But however you look at it, this is no doubt a rising element of concern, and it’s important for Meta to build guardrails and rules around the use of virtual influencers in their apps.

You can read more about Meta’s approach to virtual influencers here.

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Meta Publishes New Guide to the Various Security and Control Options in its Apps



Meta Publishes New Guide to the Various Security and Control Options in its Apps

Meta has published a new set of safety tips for journalists to help them protect themselves in the evolving online connection space, which, for the most part, also apply to all users more broadly, providing a comprehensive overview of the various tools and processes that it has in place to help people avoid unwanted attention online.

The 32-page guide is available in 21 different languages, and provides detailed overviews of Meta’s systems and profile options for protection and security, with specific sections covering Facebook, Instagram and WhatsApp.

The guide begins with the basics, including password protections and enabling two-factor authentication.

It also outlines tips for Page managers in securing their business profiles, while there are also notes on what to do if you’ve been hacked, advice for protection on Messenger and guidance on bullying and harassment.

Meta security guide

For Instagram, there are also general security tips, along with notes on its comment moderation tools.

Meta security guide

While for WhatsApp, there are explainers on how to delete messages, how to remove messages from group chats, and details on platform-specific data options.

Meta security guide

There are also links to various additional resource guides and tools for more context, providing in-depth breakdowns of when and how to action the various options.

It’s a handy guide, and while there are some journalist-specific elements included, most of the tips do apply to any user, so it could well be a valuable resource for anyone looking to get a better handle on your various privacy tools and options.

Definitely worth knowing either way – you can download the full guide here.

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Twitter bans account linked to Iran leader over video threatening Trump



Twitter bans account linked to Iran leader over video threatening Trump

Iran’s supreme leader Ayatollah Ali Khamenei meets with relatives of slain commander Qasem Soleimani ahead of the second anniverary of his death in a US drone strike in Iraq – Copyright POOL/AFP/File Tom Brenner

Twitter said Saturday it had permanently suspended an account linked to Iran’s supreme leader that posted a video calling for revenge for a top general’s assassination against former US president Donald Trump.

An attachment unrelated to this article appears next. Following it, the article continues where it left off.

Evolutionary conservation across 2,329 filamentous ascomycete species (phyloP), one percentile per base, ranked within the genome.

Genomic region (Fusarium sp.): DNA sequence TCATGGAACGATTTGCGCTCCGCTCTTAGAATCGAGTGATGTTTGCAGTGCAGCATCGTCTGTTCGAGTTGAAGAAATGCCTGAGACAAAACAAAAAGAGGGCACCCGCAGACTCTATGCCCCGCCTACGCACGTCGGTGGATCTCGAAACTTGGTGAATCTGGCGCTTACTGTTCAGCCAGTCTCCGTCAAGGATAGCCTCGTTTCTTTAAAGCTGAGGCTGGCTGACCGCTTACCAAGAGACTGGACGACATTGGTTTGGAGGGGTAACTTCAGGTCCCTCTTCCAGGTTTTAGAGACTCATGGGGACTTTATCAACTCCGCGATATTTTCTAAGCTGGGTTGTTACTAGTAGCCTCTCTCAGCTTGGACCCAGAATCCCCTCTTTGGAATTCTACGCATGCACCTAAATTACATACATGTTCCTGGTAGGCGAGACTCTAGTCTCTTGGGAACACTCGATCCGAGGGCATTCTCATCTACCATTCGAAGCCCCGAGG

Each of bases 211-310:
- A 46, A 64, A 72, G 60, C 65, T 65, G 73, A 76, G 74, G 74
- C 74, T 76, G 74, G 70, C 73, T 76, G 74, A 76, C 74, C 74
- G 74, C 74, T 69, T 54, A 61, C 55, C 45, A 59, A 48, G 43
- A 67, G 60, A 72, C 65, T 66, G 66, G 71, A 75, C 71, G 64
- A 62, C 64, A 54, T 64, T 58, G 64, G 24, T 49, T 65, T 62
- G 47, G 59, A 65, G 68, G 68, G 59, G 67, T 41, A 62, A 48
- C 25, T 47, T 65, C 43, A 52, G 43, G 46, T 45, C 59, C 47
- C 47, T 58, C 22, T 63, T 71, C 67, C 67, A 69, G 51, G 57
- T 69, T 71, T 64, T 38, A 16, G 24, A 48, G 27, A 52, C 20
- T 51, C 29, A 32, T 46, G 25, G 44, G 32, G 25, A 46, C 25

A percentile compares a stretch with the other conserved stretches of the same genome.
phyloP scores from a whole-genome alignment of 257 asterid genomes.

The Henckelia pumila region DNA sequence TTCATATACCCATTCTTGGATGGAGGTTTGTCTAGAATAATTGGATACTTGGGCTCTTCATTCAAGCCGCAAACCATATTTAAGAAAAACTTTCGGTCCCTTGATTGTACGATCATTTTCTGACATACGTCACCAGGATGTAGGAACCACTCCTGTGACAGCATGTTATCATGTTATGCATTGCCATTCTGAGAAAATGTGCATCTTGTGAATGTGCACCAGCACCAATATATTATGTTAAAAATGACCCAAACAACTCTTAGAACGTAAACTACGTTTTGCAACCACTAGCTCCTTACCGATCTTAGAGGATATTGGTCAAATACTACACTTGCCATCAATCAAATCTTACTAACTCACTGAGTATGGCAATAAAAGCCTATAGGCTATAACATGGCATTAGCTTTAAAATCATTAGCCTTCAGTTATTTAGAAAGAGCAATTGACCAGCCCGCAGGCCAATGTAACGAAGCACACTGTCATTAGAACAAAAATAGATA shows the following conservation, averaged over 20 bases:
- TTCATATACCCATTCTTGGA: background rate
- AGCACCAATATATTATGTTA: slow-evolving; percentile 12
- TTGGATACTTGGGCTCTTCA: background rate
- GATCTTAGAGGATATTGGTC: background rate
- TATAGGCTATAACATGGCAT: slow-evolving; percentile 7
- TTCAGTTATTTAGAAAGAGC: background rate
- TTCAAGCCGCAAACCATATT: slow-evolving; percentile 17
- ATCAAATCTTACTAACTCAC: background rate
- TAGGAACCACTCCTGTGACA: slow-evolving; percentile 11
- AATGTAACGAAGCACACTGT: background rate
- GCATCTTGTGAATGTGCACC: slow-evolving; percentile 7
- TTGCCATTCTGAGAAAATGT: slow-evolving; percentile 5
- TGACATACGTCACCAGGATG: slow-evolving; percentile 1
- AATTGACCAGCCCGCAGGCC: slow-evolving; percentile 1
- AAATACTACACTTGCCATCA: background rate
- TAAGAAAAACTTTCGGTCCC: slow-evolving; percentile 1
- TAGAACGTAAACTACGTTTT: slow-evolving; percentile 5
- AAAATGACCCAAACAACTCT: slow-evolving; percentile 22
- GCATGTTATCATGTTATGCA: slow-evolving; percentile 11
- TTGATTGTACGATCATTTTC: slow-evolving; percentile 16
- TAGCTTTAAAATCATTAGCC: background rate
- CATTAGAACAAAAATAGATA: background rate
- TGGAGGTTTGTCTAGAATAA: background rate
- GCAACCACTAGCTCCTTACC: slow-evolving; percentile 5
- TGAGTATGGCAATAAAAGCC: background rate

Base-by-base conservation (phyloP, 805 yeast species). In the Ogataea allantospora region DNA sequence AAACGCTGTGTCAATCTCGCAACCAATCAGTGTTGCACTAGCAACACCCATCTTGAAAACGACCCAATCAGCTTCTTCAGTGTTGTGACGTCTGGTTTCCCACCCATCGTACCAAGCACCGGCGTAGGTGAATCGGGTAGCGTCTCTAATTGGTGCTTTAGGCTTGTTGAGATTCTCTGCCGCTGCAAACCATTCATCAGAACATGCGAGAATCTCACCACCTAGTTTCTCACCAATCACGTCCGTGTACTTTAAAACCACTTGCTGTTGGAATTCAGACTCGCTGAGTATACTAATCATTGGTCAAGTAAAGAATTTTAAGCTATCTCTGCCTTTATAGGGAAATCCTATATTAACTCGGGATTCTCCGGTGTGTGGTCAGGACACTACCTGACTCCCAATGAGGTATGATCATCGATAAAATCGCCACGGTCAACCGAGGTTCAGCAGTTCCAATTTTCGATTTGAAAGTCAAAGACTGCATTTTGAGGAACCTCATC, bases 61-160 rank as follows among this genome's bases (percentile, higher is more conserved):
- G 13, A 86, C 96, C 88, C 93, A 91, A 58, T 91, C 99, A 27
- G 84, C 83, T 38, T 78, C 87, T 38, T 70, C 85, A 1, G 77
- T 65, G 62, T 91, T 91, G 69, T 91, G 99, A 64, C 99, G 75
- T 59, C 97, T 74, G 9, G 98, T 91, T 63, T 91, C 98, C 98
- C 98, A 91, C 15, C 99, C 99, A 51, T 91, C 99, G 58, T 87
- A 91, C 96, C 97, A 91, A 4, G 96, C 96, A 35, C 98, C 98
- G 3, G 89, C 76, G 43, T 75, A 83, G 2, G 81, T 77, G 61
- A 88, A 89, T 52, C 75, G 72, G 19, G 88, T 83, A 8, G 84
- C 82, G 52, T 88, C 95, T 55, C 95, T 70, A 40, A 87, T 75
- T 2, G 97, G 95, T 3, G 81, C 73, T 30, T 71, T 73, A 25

“The account referenced has been permanently suspended for violating our ban evasion policy,” a Twitter spokesperson told AFP.

The account, @KhameneiSite, this week posted an animated video showing an unmanned aircraft targeting Trump, who ordered a drone strike in Baghdad two years ago that killed top Iranian commander General Qassem Soleimani.

Supreme leader Ayatollah Ali Khamenei’s main accounts in various languages remain active. Last year, another similar account was suspended by Twitter over a post also appearing to reference revenge against Trump.

The recent video, titled “Revenge is Definite”, was also posted on Khamenei’s official website.

According to Twitter, the company’s top priority is keeping people safe and protecting the health of the conversation on the platform.

The social media giant says it has clear policies around abusive behavior and will take action when violations are identified.

As head of the Quds Force, the foreign operations arm of Iran’s Revolutionary Guards, Soleimani was the architect of its strategy in the Middle East.

He and his Iraqi lieutenant were killed by a US drone strike outside Baghdad airport on January 3, 2020.

Khamenei has repeatedly promised to avenge his death.

On January 3, the second anniversary of the strike, the supreme leader and ultraconservative President Ebrahim Raisi once again threatened the US with revenge.

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Trump’s supporters regularly denounce the banning of the Republican billionaire from Twitter, underscoring that accounts of several leaders considered authoritarian by the United States are allowed to post on the platform.